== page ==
The United Nations ranks Nepal 139th in the world for human development, well behind India and Bangladesh. Over half the population lives in abject poverty and this is mostly concentrated in the remote mountain villages. In these villages, government health post are unstaffed and under supplied for years at a time. Nutrition is poor and vaccination rates are low or non-existent. The U.N. states that the 1999 ‘Local Self Governance Act” put into place to improve health, drinking water and rural infrastructure has resulted in no notable improvement. The Nepal government spends an average of $2.30 (U.S.) per capita on healthcare. A new budget increases this amount but has not yet taken effect. A report from the U.S. Library of Congress Research Division attributes 30% of the total amount spent on healthcare for Nepali citizens in the country comes from foreign donors.

According to the World Health Organization only one-third of births are attended by a skilled professional (physician, nurse or trained midwife). A United Nations report from November 14, 2012 puts the maternal death rate at 1 in 80 births nationwide and far higher in the poverty stricken villages. Skilled professionals (all inclusive-not just physicians) are less than one per 10,000 people.

UNICEF (United Nations International Children’s Emergency Fund) statistics for children under five years of age in Nepal state that up to seventy-five percent (75%) are malnourished due to lack of dairy, fresh fruits and vegetables and protein in their diets. Fifty-two percent (52%) are categorized as stunted and one in ten (10%) are considered wasted (near starvation and death). Less than seven percent (7%) of children with suspected pneumonia ever receive treatment.

Even where excellent healthcare is available, shortcuts are taken due to lack of funding. Krishna Timilsina, the director of our partner organization, Hope Nepal, shared information from Fred Aakerlund after he visited the Western Regional Hospital of Nepal. This is a large, modern teaching hospital which also has an affiliated medical school. While in the NCU (Neonatal Care Unit) Fred observed plastic gloves being washed and reused due to the lack availability. This is not acceptable under any circumstances, but even more dangerous in the NCU where these fragile babies are more susceptible to infections which can lead to death.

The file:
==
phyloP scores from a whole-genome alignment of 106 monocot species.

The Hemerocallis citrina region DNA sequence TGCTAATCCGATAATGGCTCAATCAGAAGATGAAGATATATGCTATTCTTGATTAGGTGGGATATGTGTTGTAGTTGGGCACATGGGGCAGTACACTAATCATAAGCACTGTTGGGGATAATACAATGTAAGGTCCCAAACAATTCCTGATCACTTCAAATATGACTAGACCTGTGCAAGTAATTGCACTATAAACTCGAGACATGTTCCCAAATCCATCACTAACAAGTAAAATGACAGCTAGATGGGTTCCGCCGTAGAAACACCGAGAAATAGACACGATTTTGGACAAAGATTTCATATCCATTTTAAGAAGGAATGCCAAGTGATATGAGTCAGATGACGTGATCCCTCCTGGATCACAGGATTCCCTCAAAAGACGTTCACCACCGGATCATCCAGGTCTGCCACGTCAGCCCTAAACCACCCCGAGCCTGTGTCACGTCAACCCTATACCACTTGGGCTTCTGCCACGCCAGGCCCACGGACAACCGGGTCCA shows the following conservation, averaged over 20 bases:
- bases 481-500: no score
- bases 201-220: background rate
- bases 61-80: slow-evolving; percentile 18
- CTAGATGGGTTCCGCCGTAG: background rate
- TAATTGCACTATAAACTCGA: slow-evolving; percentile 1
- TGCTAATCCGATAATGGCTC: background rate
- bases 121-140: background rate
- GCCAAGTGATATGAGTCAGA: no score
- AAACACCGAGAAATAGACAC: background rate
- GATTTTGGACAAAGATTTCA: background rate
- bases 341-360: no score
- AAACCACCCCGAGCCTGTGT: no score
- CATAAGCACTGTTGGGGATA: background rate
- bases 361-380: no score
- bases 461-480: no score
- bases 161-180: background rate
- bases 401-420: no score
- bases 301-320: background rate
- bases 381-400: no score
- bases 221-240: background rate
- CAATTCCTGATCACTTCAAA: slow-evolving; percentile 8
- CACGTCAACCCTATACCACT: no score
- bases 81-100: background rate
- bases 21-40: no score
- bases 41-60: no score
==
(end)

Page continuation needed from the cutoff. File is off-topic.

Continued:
I personally experienced hesitation by those caring for children in allowing them to play outside because of the belief that getting hot and sweaty while playing soccer or cricket would cause them to become ill. Superstitions meant the children were no longer allowed to play in a field across from the orphanage where they lived because a child had died there and the evil spirits that remained could make them sick or worse. It was preferable to keep the windows and curtains closed to keep ghosts and evil out instead of allowing clean fresh air to flow through the house. There seemed to be no connection between the children’s toothbrushes all being stored in the same cup or a common pitcher of water being passed around and shared by many at a school function and the resulting illnesses.

I saw my empty water bottle refilled from a faucet and placed on the table in a restaurant to be used for communal drinking. While suffering from a bad respiratory infection I visited a pharmacy (basically located in a roadside shack). The employee there asked me what I wanted. Literally, what I wanted. Fortunately I knew which antibiotic to request and the correct dosage to take. One of the younger volunteers had been given Valium for her infection the day before. We quickly corrected that for her!

I have received word from my sister’s husband that the surgery went better than expected and she will soon be well and healthy again. How grateful I am that she has this kind of care and how determined I am to do what I can through Nana’s House to bring better healthcare and an improved quality of life to those who don’t. Please do whatever you can to help Nana’s House ease this crisis situation for those we can.

Thank you.

To donate to Nana’s House and help us put on many more Health and Dental Camps,